Dr Richard Noakes

Research supervision

The history of science is one of the major growth areas of historical research and teaching. Drawing on the insights of anthropological, geographical, literary, philosophical and sociological studies of science, it is a highly interdisciplinary and exciting branch of history which has changed considerably since the post-war period when it focussed almost exclusively on the progress of ideas about nature and cosmos. As an enterprise that now explores the material, political, social, cultural, technical, and other resources that are necessary for making scientific knowledge and scientific authority, scholars from the full range of humanities and social science disciplines have much to bring to the history of science.

The University of Exeter is a particularly good environment for doing exciting new work in the history of science. The Streatham campus has no fewer than three world-class research centres closely allied to the discipline - the Centre for Medical History, Centre for the Study of Esotericism, and the ESCR Centre for Genomics in Society – and the Cornwall campus boasts precisely the interdisciplinary environment in which the subject flourishes. There are major research resources on or near the campuses, including those at Exeter University's Special Collections, the Cornwall Record Office, and the Submarine Telegraph Museum at Porthcurno, while the major archives and libraries of London and other UK institution are accessible by reliable train routes.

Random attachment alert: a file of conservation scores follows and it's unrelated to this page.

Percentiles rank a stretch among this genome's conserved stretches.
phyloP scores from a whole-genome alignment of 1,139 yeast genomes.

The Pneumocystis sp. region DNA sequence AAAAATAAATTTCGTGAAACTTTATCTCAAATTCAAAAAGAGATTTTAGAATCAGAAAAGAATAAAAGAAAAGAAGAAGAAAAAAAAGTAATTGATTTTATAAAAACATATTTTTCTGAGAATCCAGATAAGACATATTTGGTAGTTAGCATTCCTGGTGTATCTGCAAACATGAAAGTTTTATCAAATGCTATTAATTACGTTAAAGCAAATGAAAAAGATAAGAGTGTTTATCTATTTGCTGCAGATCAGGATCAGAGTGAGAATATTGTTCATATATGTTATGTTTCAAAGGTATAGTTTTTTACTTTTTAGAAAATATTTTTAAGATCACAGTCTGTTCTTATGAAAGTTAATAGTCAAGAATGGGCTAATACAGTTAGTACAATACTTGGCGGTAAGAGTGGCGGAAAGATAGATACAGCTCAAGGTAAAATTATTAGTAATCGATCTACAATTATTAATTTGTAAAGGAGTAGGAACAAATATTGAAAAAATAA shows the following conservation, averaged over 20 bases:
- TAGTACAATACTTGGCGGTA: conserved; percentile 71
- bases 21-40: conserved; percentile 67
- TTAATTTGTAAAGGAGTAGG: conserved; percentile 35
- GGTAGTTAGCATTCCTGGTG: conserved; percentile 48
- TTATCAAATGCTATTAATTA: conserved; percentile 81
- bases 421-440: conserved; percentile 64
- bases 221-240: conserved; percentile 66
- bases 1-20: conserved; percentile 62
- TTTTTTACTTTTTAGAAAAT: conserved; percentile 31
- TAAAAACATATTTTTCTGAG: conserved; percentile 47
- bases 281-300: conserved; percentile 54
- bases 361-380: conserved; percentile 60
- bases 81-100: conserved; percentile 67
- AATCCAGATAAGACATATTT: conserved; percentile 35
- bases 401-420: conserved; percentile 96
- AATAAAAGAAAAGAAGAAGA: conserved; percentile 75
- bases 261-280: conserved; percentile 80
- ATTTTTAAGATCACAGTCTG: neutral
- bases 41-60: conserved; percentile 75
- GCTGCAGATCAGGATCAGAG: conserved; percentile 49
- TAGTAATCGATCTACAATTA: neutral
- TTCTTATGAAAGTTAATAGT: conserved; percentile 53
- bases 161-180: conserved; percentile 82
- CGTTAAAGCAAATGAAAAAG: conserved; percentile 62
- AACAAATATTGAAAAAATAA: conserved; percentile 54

I have supervised undergraduate and postgraduate students on a range of research topics connected with science and technology, and I am especially keen to supervise students in the following broad areas:

  • History of science and technology since 1700
  • History of the physical sciences since the early modern period
  • History of the occult and Western Esotericism since 1800
  • The engagement of sciences and religions
  • Industrial and military contexts of scientific innovation
  • Science and the media since 1800
  • Late-Victorian magic and early cinema

Research students

Orlando Fernandez, 'Esoteric Quantization: The Esoteric Imagination in David Bohm's Interpretatons of Quantum Mechanics' (with Andrew Pickering), 2008-

Jeffrey Lavoie, PhD candidate, 'Saving Time: Cosmology, Soteriology, and the Implications of Temporality in Modern Theosophy' (with Hereward Tilton), 2010-

Lori Oates, PhD candidate, 'The Transmission of Occult Philosophies Between France and Britain, 1850-1900' (with Joseph Crawford), 2012-

Ryan Patterson, 'The “Handmaid of the Sciences”: Technophilia in Victorian Britain and the Machine Gun in Imperial Culture' (with Jeremy Black), 2011-

Malcolm Peet, PhD candidate, 'Garth Wilkinson and the Uses of Swedenborg' (with Clare Goodrick-Clarke), 2010-2013 (withdrawn)

Tim Rudboeg, PhD candidate, 'H. P. Blavatsky's Theosophy in Context: The Construction of Meaning in Modern Western Esotericism' (with Nicholas Goodrick-Clarke), 2008-2013

Ryan Sweet, PhD candidate, 'A Cultural and Literary History of Prosthesis in the Victorian Period' (with Jason Hall), 2012-